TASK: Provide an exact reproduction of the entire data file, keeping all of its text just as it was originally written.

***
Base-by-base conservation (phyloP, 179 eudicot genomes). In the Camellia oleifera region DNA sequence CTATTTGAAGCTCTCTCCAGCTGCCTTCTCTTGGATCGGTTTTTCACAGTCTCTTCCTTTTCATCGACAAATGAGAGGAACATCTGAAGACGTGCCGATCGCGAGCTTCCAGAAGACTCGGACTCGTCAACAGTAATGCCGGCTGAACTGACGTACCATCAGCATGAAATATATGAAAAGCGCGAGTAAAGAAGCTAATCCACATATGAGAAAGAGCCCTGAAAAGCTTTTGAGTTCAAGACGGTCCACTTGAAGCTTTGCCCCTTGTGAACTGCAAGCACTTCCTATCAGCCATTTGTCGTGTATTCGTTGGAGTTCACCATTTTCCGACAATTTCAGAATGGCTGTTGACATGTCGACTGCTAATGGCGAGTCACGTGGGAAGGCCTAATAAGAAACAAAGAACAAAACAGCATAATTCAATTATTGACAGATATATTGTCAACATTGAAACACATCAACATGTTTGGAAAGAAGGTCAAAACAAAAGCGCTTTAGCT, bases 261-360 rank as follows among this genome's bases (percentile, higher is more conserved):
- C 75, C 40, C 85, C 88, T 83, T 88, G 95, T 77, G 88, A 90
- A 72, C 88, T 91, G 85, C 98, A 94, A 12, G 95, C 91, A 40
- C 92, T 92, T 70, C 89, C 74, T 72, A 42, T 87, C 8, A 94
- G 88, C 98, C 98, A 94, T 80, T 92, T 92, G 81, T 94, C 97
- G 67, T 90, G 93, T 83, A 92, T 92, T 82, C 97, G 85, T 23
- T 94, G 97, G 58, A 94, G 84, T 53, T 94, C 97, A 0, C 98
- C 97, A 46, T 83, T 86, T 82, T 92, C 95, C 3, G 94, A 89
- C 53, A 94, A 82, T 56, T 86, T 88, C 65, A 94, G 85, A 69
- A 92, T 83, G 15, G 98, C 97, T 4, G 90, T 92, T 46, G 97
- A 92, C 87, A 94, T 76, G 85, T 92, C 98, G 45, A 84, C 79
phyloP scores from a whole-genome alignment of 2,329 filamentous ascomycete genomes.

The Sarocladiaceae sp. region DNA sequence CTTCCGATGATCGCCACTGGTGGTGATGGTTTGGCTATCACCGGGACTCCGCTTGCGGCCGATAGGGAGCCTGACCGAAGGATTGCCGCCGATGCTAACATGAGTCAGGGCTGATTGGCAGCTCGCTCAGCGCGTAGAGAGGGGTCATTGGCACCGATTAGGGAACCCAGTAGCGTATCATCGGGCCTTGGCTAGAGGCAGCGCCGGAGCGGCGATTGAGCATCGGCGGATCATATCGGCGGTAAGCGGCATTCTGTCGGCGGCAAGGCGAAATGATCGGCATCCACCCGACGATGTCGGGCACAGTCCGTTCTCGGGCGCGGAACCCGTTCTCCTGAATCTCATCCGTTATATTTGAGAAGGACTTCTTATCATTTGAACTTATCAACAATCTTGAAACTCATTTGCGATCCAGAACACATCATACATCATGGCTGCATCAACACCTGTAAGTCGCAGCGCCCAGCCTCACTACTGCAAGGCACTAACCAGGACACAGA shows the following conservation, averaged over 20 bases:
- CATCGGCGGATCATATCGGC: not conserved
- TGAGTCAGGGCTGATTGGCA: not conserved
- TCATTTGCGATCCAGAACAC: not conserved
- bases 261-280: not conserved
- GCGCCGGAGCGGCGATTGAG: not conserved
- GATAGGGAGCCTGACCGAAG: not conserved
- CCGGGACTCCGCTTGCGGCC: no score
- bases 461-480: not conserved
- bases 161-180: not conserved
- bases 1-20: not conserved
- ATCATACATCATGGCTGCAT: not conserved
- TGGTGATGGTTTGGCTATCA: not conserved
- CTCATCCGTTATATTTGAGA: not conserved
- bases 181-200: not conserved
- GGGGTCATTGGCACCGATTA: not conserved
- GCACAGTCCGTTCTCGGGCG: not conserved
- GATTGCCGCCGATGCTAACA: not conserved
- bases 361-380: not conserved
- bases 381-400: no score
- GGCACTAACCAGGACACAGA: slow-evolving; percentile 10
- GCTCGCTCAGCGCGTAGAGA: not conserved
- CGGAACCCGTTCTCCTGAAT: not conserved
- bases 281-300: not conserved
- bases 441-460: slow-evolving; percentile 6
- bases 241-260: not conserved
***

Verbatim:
Base-by-base conservation (phyloP, 179 eudicot genomes). In the Camellia oleifera region DNA sequence CTATTTGAAGCTCTCTCCAGCTGCCTTCTCTTGGATCGGTTTTTCACAGTCTCTTCCTTTTCATCGACAAATGAGAGGAACATCTGAAGACGTGCCGATCGCGAGCTTCCAGAAGACTCGGACTCGTCAACAGTAATGCCGGCTGAACTGACGTACCATCAGCATGAAATATATGAAAAGCGCGAGTAAAGAAGCTAATCCACATATGAGAAAGAGCCCTGAAAAGCTTTTGAGTTCAAGACGGTCCACTTGAAGCTTTGCCCCTTGTGAACTGCAAGCACTTCCTATCAGCCATTTGTCGTGTATTCGTTGGAGTTCACCATTTTCCGACAATTTCAGAATGGCTGTTGACATGTCGACTGCTAATGGCGAGTCACGTGGGAAGGCCTAATAAGAAACAAAGAACAAAACAGCATAATTCAATTATTGACAGATATATTGTCAACATTGAAACACATCAACATGTTTGGAAAGAAGGTCAAAACAAAAGCGCTTTAGCT, bases 261-360 rank as follows among this genome's bases (percentile, higher is more conserved):
- C 75, C 40, C 85, C 88, T 83, T 88, G 95, T 77, G 88, A 90
- A 72, C 88, T 91, G 85, C 98, A 94, A 12, G 95, C 91, A 40
- C 92, T 92, T 70, C 89, C 74, T 72, A 42, T 87, C 8, A 94
- G 88, C 98, C 98, A 94, T 80, T 92, T 92, G 81, T 94, C 97
- G 67, T 90, G 93, T 83, A 92, T 92, T 82, C 97, G 85, T 23
- T 94, G 97, G 58, A 94, G 84, T 53, T 94, C 97, A 0, C 98
- C 97, A 46, T 83, T 86, T 82, T 92, C 95, C 3, G 94, A 89
- C 53, A 94, A 82, T 56, T 86, T 88, C 65, A 94, G 85, A 69
- A 92, T 83, G 15, G 98, C 97, T 4, G 90, T 92, T 46, G 97
- A 92, C 87, A 94, T 76, G 85, T 92, C 98, G 45, A 84, C 79
phyloP scores from a whole-genome alignment of 2,329 filamentous ascomycete genomes.

The Sarocladiaceae sp. region DNA sequence CTTCCGATGATCGCCACTGGTGGTGATGGTTTGGCTATCACCGGGACTCCGCTTGCGGCCGATAGGGAGCCTGACCGAAGGATTGCCGCCGATGCTAACATGAGTCAGGGCTGATTGGCAGCTCGCTCAGCGCGTAGAGAGGGGTCATTGGCACCGATTAGGGAACCCAGTAGCGTATCATCGGGCCTTGGCTAGAGGCAGCGCCGGAGCGGCGATTGAGCATCGGCGGATCATATCGGCGGTAAGCGGCATTCTGTCGGCGGCAAGGCGAAATGATCGGCATCCACCCGACGATGTCGGGCACAGTCCGTTCTCGGGCGCGGAACCCGTTCTCCTGAATCTCATCCGTTATATTTGAGAAGGACTTCTTATCATTTGAACTTATCAACAATCTTGAAACTCATTTGCGATCCAGAACACATCATACATCATGGCTGCATCAACACCTGTAAGTCGCAGCGCCCAGCCTCACTACTGCAAGGCACTAACCAGGACACAGA shows the following conservation, averaged over 20 bases:
- CATCGGCGGATCATATCGGC: not conserved
- TGAGTCAGGGCTGATTGGCA: not conserved
- TCATTTGCGATCCAGAACAC: not conserved
- bases 261-280: not conserved
- GCGCCGGAGCGGCGATTGAG: not conserved
- GATAGGGAGCCTGACCGAAG: not conserved
- CCGGGACTCCGCTTGCGGCC: no score
- bases 461-480: not conserved
- bases 161-180: not conserved
- bases 1-20: not conserved
- ATCATACATCATGGCTGCAT: not conserved
- TGGTGATGGTTTGGCTATCA: not conserved
- CTCATCCGTTATATTTGAGA: not conserved
- bases 181-200: not conserved
- GGGGTCATTGGCACCGATTA: not conserved
- GCACAGTCCGTTCTCGGGCG: not conserved
- GATTGCCGCCGATGCTAACA: not conserved
- bases 361-380: not conserved
- bases 381-400: no score
- GGCACTAACCAGGACACAGA: slow-evolving; percentile 10
- GCTCGCTCAGCGCGTAGAGA: not conserved
- CGGAACCCGTTCTCCTGAAT: not conserved
- bases 281-300: not conserved
- bases 441-460: slow-evolving; percentile 6
- bases 241-260: not conserved